ome time, wondering if this dramatic hurricane might be a show put on for our interest and pleasure. It was certainly not something you get to see much of in Shepherd's Bush.
Soon there was water everywhere, except where you wanted it. The airport was shut and the island seemed to be disappearing as roads and bridges were washed away, houses collapsed, trees were blown about and crops ruined. The hotel held up, but the power went and soon you couldn't shit, shower or see. Otherwise, it was fine, and the only possible distraction was to listen to Blonde On Blonde on your headphones and wait for the world to return, if it would.
I have been both fortunate and unlucky in that I was brought up to work. Work, I was told as a young man, is a form of usefulness and dignity. So I have come to fear indolence and the hopelessness of inactivity. Holidays, it seemed to me, were always the perfect opportunity to hear your parents arguing over an extended period. However, the drowned island slowly began to recover from its drenching. The roads, some of them split down the middle, as if cracked with an axe, were put back together again. The beach, heaped with detritus from huge passing cruise ships – like floating council estates – was being cleared.
And so, as the sun came out, I was heading in the other direction, towards inactivity. It took me a couple of days to get used to the impossible anguish of sipping cocktails and staring at the sea. I figured that in such circumstances you can either die of boredom or learn to enjoy doing nothing guiltlessly. I have come to believe that doing nothing is a difficult art that should usefully be taught in schools; there could even be exams in it, which I'd write myself, if I weren't too lazy.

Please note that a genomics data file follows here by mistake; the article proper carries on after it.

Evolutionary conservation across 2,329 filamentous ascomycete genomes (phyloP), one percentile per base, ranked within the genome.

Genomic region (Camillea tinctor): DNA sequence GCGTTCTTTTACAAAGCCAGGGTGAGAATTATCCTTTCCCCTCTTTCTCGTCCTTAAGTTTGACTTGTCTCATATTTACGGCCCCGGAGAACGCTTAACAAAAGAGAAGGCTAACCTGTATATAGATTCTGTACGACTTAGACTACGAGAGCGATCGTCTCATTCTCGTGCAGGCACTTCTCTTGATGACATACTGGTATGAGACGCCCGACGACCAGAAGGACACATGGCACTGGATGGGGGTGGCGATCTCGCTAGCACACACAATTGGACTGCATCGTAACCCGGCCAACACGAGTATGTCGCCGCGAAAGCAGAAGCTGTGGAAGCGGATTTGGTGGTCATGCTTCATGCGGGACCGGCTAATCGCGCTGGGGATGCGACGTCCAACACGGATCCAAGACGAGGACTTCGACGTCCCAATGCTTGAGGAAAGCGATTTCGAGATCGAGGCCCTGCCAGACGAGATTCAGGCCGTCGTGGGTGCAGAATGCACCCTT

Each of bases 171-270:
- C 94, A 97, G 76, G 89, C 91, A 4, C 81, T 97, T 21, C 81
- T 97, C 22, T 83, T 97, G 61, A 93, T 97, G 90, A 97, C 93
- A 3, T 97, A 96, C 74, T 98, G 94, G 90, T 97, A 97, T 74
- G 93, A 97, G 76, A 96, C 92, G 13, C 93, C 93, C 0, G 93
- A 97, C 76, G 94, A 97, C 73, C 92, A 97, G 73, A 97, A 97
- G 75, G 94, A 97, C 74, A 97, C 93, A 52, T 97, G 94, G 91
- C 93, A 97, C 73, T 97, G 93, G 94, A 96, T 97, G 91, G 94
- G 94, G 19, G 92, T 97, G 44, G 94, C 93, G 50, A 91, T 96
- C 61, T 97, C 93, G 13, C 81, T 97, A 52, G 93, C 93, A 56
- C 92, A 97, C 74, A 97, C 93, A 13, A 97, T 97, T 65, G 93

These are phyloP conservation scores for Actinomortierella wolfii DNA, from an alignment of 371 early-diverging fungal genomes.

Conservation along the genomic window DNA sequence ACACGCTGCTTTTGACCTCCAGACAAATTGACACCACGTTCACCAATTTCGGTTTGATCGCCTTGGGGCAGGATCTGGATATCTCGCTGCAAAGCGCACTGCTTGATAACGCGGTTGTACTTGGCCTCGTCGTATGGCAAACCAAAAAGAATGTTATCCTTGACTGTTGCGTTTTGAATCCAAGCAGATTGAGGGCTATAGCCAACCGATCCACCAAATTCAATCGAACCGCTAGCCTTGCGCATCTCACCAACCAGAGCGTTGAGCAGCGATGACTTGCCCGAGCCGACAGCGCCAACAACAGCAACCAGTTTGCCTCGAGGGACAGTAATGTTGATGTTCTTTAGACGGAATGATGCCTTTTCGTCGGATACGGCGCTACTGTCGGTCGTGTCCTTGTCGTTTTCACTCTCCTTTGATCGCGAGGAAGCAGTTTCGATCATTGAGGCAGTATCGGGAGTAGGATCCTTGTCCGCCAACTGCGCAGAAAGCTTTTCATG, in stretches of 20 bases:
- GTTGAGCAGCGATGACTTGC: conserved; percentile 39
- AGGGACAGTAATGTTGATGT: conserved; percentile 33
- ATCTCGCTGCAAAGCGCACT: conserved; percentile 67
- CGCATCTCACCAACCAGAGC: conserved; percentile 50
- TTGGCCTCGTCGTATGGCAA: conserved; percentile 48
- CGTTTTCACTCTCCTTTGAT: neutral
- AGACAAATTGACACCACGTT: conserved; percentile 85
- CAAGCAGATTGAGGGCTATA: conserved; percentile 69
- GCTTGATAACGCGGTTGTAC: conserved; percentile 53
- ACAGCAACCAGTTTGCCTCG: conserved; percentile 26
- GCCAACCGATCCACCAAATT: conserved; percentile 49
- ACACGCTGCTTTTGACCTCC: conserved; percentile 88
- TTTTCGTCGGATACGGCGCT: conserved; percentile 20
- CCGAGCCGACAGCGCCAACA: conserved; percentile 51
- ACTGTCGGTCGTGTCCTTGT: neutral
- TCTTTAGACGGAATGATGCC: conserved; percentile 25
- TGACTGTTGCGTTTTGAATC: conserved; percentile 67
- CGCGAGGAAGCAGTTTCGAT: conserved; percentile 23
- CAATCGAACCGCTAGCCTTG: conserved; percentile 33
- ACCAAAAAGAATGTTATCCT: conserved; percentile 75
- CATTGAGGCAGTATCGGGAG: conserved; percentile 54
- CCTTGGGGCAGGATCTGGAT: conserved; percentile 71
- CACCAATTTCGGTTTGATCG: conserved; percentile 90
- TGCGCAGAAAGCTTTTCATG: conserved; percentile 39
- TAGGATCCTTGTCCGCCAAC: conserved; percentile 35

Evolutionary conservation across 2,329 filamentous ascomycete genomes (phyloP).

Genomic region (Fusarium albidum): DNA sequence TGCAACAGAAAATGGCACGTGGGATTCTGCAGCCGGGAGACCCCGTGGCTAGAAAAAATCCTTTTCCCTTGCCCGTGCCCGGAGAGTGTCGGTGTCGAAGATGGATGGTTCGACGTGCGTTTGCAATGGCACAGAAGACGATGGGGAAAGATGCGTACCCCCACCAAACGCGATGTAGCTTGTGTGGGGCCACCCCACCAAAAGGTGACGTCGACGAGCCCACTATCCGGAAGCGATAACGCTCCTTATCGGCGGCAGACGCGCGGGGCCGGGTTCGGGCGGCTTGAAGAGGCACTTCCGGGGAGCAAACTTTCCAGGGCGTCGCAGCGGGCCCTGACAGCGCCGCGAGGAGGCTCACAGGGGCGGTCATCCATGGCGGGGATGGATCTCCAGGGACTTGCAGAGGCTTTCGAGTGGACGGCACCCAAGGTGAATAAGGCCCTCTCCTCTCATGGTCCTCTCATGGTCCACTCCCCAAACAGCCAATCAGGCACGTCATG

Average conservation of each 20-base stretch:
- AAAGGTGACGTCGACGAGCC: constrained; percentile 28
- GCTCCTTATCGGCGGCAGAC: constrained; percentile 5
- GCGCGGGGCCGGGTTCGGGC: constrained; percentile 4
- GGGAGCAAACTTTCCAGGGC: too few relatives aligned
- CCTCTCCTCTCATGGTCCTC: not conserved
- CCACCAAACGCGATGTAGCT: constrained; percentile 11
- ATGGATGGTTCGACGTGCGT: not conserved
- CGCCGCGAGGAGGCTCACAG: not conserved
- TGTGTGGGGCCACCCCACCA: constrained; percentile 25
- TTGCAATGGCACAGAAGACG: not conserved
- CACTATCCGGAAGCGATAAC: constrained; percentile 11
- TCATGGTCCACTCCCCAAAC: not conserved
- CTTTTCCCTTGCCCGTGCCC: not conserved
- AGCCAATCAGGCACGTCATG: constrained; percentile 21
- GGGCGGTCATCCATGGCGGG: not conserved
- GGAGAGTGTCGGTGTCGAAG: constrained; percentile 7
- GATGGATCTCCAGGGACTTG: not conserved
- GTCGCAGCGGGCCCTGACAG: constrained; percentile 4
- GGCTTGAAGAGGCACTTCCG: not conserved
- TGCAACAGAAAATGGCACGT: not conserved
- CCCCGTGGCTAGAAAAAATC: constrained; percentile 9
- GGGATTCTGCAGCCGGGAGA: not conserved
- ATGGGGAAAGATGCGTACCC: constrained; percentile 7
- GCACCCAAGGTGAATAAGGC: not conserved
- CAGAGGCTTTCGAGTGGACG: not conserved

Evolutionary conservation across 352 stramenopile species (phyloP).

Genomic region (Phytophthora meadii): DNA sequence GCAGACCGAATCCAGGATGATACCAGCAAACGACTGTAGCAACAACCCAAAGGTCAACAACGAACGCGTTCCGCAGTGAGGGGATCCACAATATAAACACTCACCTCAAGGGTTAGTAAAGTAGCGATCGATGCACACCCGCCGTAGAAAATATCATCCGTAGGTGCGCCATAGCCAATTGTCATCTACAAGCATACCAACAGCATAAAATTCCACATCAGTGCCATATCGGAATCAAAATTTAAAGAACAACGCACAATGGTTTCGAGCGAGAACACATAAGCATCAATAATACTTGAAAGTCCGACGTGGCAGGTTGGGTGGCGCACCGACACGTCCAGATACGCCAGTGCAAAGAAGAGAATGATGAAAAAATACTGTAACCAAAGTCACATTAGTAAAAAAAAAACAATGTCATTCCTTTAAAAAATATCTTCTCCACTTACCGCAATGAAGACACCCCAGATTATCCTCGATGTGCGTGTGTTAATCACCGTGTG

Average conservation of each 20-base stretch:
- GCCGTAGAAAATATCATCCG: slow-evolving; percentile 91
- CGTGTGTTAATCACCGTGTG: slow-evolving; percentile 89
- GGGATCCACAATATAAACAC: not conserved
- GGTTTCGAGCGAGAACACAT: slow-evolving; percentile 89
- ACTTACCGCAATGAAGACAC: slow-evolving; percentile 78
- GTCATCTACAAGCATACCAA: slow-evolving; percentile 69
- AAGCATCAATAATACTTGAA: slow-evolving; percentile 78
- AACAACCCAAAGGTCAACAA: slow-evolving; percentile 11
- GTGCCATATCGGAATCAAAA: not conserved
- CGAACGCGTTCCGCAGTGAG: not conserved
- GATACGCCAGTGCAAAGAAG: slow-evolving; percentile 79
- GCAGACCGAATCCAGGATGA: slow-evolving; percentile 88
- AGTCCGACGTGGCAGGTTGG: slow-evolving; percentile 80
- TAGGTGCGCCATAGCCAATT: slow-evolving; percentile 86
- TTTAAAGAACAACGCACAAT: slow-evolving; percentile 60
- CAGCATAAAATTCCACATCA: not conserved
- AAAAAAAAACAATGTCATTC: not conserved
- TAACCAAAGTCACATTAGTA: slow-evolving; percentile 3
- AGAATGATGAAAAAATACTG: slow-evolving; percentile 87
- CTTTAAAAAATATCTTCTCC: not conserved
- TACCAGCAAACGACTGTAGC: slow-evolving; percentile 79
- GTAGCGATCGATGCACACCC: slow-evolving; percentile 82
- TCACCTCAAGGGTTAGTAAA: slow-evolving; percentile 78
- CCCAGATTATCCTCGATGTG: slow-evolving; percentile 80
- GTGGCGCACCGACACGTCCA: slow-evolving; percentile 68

Not that there was nothing at all going on. I like a girl with a fine mind, and there's nothing as sexy as a girl who reads in a bikini. Before tucking into 600 pages of Herodotus in Italian, I saw that Issy was reading Laclos's Les Liaisons Dangereuses in French, an epistolary novel, an old form, rarely used now. I noticed that almost everyone around us, sunk in their chairs or sitting at the bar in shorts, was writing texts and emails, and sending photographs – an inundation of short notes and communications, flying about the world, and changing everything in a moment with words. So the epistolary is not dead.
I also noticed, with some regret, that the book seemed to have died since I was last on holiday. Who would have thought that such a perfect, portable object, bound paper with writing on it, cheap to buy and full of jokes, wisdom and sex, would have one day just expired, being, perhaps, too heavy to hold up? Everyone, I saw, was reading, but not as they had always read. Now they were staring into the bright lights of Kindles and iPads, where it was all there, everything in front of them for ever.
Not that the entertainments provided at the resort were not many, multifarious and fun. It's been a while since I've seen a Santa on water skis, or fire-eaters, limbo-dancers, stilt-walkers, devils and ghosts. The staff danced wildly with the guests on boat trips to the bay, where we caught sight of the Pitons, St Lucia's famous volcanic plugs. I was keener than I've ever been to be covered in seaweed while wrapped in foil as a method of extracting my "impurities" (they came pouring out).